CIERRA - FR, New Value for Customers to Replace ATO
24 Feb 2020

Flame retardants are chemical compounds incorporated into consumer products and materials to reduce the risk of fire and slow down the combustion. Flame retardants have received more attention when the fire accidents occur. Their use has grown by flammability regulations and standards.

Antimony trioxide (ATO, Sb2O3), one of the most economically flame retardant solution, has been known as synergist with halogenated flame retardants. The demand of ATO globally is driven by the development of innovative flame retardants due to the stringent fire safety regulations and standards. It is commonly used in building materials, electrical equipment, wire and cable, automotive parts, and household products including furniture and textiles.

Meanwhile, the carcinogenicity and health effects have become a main concern of the use of ATO. According to the United States Environmental Protection Agency (USEPA), ATO is identified as having high acute aquatic toxicity. In 1986, ATO has been included in California’s Proposition 65 list as a carcinogen. This listing requires businesses to provide the warning about significant exposure to Antimony trioxide that cause cancer.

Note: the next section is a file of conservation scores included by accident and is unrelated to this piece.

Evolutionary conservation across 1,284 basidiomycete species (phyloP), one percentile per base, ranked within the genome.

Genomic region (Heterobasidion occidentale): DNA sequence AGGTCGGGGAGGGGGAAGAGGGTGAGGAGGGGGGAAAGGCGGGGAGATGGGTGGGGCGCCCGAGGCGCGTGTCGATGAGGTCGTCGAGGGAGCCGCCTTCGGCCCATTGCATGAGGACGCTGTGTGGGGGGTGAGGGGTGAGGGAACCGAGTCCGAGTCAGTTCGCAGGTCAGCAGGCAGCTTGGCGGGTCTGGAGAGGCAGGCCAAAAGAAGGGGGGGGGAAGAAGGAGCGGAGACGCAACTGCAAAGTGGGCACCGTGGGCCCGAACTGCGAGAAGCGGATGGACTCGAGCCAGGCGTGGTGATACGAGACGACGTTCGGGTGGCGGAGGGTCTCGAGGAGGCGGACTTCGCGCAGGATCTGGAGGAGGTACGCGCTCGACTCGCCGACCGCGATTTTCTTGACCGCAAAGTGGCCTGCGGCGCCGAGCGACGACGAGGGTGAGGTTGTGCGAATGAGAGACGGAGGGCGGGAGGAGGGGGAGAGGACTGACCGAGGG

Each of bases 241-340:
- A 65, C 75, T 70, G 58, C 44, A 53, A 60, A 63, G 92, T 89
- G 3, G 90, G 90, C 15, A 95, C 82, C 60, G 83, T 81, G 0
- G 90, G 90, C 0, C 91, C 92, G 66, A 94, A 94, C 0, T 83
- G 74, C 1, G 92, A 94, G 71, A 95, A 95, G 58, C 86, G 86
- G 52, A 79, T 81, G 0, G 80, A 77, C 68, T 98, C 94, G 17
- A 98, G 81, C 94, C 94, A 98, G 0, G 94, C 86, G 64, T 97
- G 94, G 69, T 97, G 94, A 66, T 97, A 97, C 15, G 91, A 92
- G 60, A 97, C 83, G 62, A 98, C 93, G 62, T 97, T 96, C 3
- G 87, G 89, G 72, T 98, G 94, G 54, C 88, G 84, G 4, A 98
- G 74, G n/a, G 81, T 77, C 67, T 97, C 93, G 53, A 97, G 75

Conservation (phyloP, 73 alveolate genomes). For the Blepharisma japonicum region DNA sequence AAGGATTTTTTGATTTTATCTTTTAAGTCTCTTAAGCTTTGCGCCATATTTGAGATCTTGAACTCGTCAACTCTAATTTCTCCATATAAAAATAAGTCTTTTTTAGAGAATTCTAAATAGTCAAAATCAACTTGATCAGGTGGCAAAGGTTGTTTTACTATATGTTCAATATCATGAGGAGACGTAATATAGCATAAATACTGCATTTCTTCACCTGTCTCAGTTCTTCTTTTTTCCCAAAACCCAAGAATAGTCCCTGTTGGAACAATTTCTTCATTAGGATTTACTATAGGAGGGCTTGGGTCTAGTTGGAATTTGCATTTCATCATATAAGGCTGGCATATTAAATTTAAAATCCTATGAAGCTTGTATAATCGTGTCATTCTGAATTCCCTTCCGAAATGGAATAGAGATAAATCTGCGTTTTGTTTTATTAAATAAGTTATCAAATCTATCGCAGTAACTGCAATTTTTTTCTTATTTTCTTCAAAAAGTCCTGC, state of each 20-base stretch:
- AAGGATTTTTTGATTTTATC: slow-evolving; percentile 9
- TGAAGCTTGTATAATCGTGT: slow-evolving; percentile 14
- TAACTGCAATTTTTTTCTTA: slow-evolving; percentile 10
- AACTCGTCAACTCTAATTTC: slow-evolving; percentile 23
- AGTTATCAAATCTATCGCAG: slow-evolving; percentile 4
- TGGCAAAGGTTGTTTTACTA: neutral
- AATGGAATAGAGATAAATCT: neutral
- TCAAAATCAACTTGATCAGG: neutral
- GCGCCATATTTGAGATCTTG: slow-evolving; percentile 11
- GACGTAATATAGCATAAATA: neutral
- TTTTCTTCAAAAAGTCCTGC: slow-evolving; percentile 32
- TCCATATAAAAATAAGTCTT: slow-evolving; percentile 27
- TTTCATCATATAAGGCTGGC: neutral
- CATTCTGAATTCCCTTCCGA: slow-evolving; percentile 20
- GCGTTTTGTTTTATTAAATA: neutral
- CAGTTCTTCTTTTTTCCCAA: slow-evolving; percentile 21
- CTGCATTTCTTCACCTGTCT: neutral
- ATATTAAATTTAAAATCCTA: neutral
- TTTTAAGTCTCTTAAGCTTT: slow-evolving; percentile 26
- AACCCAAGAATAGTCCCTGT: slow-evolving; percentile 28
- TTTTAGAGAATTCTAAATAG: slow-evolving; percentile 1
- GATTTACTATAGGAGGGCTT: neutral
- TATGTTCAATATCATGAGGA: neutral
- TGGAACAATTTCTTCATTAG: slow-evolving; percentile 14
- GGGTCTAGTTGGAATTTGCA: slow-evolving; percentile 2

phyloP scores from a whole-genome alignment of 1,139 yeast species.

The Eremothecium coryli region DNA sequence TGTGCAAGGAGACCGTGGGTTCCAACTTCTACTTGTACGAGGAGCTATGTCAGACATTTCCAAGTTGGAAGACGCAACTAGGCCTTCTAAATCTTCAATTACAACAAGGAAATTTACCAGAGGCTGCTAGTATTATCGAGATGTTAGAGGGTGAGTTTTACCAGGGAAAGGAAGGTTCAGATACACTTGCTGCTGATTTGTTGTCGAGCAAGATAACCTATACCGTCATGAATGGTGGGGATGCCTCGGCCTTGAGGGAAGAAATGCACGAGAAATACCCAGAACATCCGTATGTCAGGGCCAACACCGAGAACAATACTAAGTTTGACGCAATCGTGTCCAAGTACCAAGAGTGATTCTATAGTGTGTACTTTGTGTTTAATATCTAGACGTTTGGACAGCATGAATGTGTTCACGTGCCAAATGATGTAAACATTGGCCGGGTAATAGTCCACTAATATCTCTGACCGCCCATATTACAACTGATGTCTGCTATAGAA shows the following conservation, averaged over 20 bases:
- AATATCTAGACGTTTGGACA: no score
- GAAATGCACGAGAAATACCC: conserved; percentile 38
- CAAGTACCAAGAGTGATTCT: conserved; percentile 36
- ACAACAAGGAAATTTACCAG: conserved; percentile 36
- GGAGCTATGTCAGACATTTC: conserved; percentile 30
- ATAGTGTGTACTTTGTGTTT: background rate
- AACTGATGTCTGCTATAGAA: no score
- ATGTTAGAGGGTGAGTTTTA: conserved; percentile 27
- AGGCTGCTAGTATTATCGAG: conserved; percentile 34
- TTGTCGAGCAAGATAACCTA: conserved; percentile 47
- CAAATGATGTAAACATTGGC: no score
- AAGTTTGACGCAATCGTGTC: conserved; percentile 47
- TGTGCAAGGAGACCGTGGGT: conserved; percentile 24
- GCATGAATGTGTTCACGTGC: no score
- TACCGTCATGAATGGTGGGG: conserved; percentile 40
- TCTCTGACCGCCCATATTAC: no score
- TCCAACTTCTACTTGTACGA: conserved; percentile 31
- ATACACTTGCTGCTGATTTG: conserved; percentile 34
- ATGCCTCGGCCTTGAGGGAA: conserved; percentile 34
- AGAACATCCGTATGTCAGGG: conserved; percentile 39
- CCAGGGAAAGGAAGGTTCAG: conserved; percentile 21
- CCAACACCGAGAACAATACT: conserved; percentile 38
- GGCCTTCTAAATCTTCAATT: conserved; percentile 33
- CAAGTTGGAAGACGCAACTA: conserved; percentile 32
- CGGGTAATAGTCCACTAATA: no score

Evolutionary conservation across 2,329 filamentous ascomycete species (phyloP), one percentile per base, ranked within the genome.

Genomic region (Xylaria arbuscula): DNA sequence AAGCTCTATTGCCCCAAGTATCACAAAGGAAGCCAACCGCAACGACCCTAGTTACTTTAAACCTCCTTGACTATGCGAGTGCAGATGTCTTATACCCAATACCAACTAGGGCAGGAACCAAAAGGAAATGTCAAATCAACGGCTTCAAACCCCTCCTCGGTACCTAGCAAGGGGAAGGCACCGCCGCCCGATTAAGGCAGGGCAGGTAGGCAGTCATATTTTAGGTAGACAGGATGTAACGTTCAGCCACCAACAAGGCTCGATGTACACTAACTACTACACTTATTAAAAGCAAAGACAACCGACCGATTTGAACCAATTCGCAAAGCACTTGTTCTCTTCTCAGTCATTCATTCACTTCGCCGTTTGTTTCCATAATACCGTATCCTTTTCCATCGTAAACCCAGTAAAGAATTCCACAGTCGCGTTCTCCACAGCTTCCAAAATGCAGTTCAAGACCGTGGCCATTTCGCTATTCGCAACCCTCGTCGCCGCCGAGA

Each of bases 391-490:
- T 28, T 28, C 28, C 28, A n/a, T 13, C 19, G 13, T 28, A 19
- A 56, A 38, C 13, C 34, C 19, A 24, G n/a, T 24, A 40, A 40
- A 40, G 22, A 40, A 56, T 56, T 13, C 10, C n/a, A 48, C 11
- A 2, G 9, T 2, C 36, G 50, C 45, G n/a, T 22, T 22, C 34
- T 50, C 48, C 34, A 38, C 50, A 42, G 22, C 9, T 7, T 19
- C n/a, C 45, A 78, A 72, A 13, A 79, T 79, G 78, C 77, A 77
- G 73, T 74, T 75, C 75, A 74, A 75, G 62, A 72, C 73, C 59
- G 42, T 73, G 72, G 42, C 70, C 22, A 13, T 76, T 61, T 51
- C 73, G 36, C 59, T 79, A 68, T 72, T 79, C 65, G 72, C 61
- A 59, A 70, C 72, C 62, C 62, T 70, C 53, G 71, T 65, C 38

The US National Toxicology Program (US Federal Department of Health and Human Services) published a Report on Carcinogens Monograph on Antimony Trioxide in October 2018. The 5,500 studies have been identified in this report. It can be concluded that “ATO reasonably anticipated to be a human carcinogen based on sufficient evidence of carcinogenicity”. ATO tends to increase oxidative stress and damage, inhibit DNA damage repair, and cell differentiation.

CIERRA™ - FR has been developed as environmental and health friendly, non-halogen flame retardant to replace of ATO. The result shows that CIERRA™ - FR can substitute ATO dosage and maintain flame retardant property. CIERRA™ - FR has excellent compatibility with PVC system. This effective additive requires small loading to form denser char and decrease smoke release.


Photo: Steve Johnson on Unsplash

Washington State Department of Ecology, June 2015 “Flame Retardants A Report to the Legislature”

US National Toxicology Program, 19 October 2018 “Report on Carcinogens Monograph on Antimony Trioxide”

Pinfa News, 13 March 2019 “Regulatory pressure tightens on antimony (ATO)”

Keywords: ATO, Antimony trioxide, Flame Retardant, Proposition 65, Cacinogen


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